God has made us to be who and what we are. He wants us to accept ourselves as we are. We have the right, and even the duty, to perfect ourselves by education, breeding, and virtue, but we are not to put on airs, to try to seem to be what we are not, not impress others with our own excellence and perfection. That’s hypocrisy; that’s the hot air and the puffed-up attitude that Our Lord condemns and warns us against. The other day, I laughed at a comic strip in the newspaper in which a middle-aged man, trying so hard to impress an attractive young woman with his fine physique that, sucking in his abdomen, he caused his pants to fall off! The leaven of the Pharisees! False pride; false pretenses. Hypocrisy.

Our Lord says to us: be yourself. If you wish to impress others, do so with honest virtue, with kindness, modesty, friendliness. Don’t be puffed up with yourself; don’t be full of hot air. Thank you for seeking God’s truth. God bless you. Father Victor Brown, O.P.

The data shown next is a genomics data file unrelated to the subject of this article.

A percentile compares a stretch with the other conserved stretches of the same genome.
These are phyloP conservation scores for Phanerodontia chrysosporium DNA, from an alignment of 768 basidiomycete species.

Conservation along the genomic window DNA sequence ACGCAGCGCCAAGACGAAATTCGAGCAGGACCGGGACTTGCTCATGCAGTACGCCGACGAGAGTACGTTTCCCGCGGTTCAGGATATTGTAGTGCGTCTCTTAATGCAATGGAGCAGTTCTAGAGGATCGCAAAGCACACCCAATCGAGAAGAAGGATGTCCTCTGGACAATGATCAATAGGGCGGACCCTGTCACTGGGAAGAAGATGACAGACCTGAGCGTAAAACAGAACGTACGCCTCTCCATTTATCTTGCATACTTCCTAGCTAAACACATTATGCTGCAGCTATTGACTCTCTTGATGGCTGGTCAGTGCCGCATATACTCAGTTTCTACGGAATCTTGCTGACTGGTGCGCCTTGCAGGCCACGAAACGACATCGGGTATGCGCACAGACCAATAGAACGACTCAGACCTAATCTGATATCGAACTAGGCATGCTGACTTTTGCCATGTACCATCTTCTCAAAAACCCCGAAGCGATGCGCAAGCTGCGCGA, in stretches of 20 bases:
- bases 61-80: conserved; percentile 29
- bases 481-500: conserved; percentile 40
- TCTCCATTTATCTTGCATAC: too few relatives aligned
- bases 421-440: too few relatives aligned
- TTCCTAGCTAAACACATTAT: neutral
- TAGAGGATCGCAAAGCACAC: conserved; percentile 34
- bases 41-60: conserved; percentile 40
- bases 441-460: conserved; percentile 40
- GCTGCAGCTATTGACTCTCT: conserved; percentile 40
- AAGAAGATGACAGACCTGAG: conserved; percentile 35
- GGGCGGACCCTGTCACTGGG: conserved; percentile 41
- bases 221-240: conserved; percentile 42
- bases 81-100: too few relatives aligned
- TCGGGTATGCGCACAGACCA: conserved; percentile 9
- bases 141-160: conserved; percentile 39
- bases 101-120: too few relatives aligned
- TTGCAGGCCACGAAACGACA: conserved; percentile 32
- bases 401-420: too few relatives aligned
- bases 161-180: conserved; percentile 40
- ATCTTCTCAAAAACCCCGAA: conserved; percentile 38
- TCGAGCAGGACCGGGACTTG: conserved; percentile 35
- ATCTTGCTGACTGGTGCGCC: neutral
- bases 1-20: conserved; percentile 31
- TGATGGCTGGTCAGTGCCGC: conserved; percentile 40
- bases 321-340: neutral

Note:  This message was composed some years ago.

Posted by: fvbcdm | October 18, 2016

Feast of Saint Luke (18 October 2016)

There is an old adage in theology and philosophy that goes like this: it is better to know a little about important things than a lot about unimportant ones. That being the case, we are immensely indebted to the four evangelists—Matthew, Mark, Luke, and John—who have given us the gospels in which we find nearly all that we know about the life, the thoughts, the words, and the actions of Our Lord Jesus Christ.